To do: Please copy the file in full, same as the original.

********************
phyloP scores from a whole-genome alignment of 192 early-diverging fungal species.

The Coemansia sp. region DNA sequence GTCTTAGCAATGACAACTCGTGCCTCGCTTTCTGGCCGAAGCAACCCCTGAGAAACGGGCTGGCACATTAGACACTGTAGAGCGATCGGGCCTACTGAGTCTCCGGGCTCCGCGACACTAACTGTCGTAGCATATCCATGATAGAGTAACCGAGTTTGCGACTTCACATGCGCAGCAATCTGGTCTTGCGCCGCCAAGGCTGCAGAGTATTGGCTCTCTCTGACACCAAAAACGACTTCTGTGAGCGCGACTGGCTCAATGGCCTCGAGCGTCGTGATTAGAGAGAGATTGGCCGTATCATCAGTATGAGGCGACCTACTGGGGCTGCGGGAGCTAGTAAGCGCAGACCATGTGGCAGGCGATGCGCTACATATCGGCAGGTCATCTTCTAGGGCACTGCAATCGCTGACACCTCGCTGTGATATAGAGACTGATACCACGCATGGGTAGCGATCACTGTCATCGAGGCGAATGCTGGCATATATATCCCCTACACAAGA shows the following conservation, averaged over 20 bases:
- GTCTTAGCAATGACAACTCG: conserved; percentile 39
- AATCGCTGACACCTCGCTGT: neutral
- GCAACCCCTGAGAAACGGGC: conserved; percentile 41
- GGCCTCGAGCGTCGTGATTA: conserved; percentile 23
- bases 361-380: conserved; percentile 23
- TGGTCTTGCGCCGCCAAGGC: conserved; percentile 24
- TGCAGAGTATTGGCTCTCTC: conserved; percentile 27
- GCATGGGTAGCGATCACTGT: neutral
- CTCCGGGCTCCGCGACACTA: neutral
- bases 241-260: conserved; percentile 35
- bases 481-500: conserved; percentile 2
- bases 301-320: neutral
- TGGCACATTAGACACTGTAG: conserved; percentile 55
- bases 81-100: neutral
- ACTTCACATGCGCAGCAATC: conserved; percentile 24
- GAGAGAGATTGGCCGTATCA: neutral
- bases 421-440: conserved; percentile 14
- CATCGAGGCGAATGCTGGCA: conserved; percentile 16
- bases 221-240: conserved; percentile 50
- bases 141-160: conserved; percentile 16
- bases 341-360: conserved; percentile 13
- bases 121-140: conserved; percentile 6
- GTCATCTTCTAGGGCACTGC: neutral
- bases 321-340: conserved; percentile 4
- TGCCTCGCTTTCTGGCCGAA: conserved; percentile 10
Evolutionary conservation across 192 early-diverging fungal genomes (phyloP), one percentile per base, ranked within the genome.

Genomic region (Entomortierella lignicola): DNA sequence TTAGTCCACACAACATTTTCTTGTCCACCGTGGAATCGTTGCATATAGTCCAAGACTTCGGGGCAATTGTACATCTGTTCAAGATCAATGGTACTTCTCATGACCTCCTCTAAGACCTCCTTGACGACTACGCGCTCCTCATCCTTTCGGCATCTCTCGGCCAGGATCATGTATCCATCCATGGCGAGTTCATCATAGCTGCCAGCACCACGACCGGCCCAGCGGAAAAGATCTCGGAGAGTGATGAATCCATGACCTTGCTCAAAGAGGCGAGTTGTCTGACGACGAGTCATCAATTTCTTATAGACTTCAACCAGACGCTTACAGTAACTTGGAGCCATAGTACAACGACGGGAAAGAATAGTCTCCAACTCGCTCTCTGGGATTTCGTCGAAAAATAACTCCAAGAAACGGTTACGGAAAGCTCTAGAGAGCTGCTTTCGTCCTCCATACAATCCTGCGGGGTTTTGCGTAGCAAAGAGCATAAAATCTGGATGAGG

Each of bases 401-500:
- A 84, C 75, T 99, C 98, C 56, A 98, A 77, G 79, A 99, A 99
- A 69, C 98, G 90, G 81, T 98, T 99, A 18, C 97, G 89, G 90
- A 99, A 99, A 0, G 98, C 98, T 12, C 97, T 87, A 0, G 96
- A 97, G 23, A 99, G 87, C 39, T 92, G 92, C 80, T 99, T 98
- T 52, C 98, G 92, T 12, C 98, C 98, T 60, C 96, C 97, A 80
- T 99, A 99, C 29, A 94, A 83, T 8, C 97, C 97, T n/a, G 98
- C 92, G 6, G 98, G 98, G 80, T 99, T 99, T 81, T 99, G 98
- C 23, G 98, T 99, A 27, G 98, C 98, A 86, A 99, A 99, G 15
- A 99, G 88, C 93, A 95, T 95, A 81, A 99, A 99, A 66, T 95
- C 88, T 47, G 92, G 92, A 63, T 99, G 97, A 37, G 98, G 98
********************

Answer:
phyloP scores from a whole-genome alignment of 192 early-diverging fungal species.

The Coemansia sp. region DNA sequence GTCTTAGCAATGACAACTCGTGCCTCGCTTTCTGGCCGAAGCAACCCCTGAGAAACGGGCTGGCACATTAGACACTGTAGAGCGATCGGGCCTACTGAGTCTCCGGGCTCCGCGACACTAACTGTCGTAGCATATCCATGATAGAGTAACCGAGTTTGCGACTTCACATGCGCAGCAATCTGGTCTTGCGCCGCCAAGGCTGCAGAGTATTGGCTCTCTCTGACACCAAAAACGACTTCTGTGAGCGCGACTGGCTCAATGGCCTCGAGCGTCGTGATTAGAGAGAGATTGGCCGTATCATCAGTATGAGGCGACCTACTGGGGCTGCGGGAGCTAGTAAGCGCAGACCATGTGGCAGGCGATGCGCTACATATCGGCAGGTCATCTTCTAGGGCACTGCAATCGCTGACACCTCGCTGTGATATAGAGACTGATACCACGCATGGGTAGCGATCACTGTCATCGAGGCGAATGCTGGCATATATATCCCCTACACAAGA shows the following conservation, averaged over 20 bases:
- GTCTTAGCAATGACAACTCG: conserved; percentile 39
- AATCGCTGACACCTCGCTGT: neutral
- GCAACCCCTGAGAAACGGGC: conserved; percentile 41
- GGCCTCGAGCGTCGTGATTA: conserved; percentile 23
- bases 361-380: conserved; percentile 23
- TGGTCTTGCGCCGCCAAGGC: conserved; percentile 24
- TGCAGAGTATTGGCTCTCTC: conserved; percentile 27
- GCATGGGTAGCGATCACTGT: neutral
- CTCCGGGCTCCGCGACACTA: neutral
- bases 241-260: conserved; percentile 35
- bases 481-500: conserved; percentile 2
- bases 301-320: neutral
- TGGCACATTAGACACTGTAG: conserved; percentile 55
- bases 81-100: neutral
- ACTTCACATGCGCAGCAATC: conserved; percentile 24
- GAGAGAGATTGGCCGTATCA: neutral
- bases 421-440: conserved; percentile 14
- CATCGAGGCGAATGCTGGCA: conserved; percentile 16
- bases 221-240: conserved; percentile 50
- bases 141-160: conserved; percentile 16
- bases 341-360: conserved; percentile 13
- bases 121-140: conserved; percentile 6
- GTCATCTTCTAGGGCACTGC: neutral
- bases 321-340: conserved; percentile 4
- TGCCTCGCTTTCTGGCCGAA: conserved; percentile 10
Evolutionary conservation across 192 early-diverging fungal genomes (phyloP), one percentile per base, ranked within the genome.

Genomic region (Entomortierella lignicola): DNA sequence TTAGTCCACACAACATTTTCTTGTCCACCGTGGAATCGTTGCATATAGTCCAAGACTTCGGGGCAATTGTACATCTGTTCAAGATCAATGGTACTTCTCATGACCTCCTCTAAGACCTCCTTGACGACTACGCGCTCCTCATCCTTTCGGCATCTCTCGGCCAGGATCATGTATCCATCCATGGCGAGTTCATCATAGCTGCCAGCACCACGACCGGCCCAGCGGAAAAGATCTCGGAGAGTGATGAATCCATGACCTTGCTCAAAGAGGCGAGTTGTCTGACGACGAGTCATCAATTTCTTATAGACTTCAACCAGACGCTTACAGTAACTTGGAGCCATAGTACAACGACGGGAAAGAATAGTCTCCAACTCGCTCTCTGGGATTTCGTCGAAAAATAACTCCAAGAAACGGTTACGGAAAGCTCTAGAGAGCTGCTTTCGTCCTCCATACAATCCTGCGGGGTTTTGCGTAGCAAAGAGCATAAAATCTGGATGAGG

Each of bases 401-500:
- A 84, C 75, T 99, C 98, C 56, A 98, A 77, G 79, A 99, A 99
- A 69, C 98, G 90, G 81, T 98, T 99, A 18, C 97, G 89, G 90
- A 99, A 99, A 0, G 98, C 98, T 12, C 97, T 87, A 0, G 96
- A 97, G 23, A 99, G 87, C 39, T 92, G 92, C 80, T 99, T 98
- T 52, C 98, G 92, T 12, C 98, C 98, T 60, C 96, C 97, A 80
- T 99, A 99, C 29, A 94, A 83, T 8, C 97, C 97, T n/a, G 98
- C 92, G 6, G 98, G 98, G 80, T 99, T 99, T 81, T 99, G 98
- C 23, G 98, T 99, A 27, G 98, C 98, A 86, A 99, A 99, G 15
- A 99, G 88, C 93, A 95, T 95, A 81, A 99, A 99, A 66, T 95
- C 88, T 47, G 92, G 92, A 63, T 99, G 97, A 37, G 98, G 98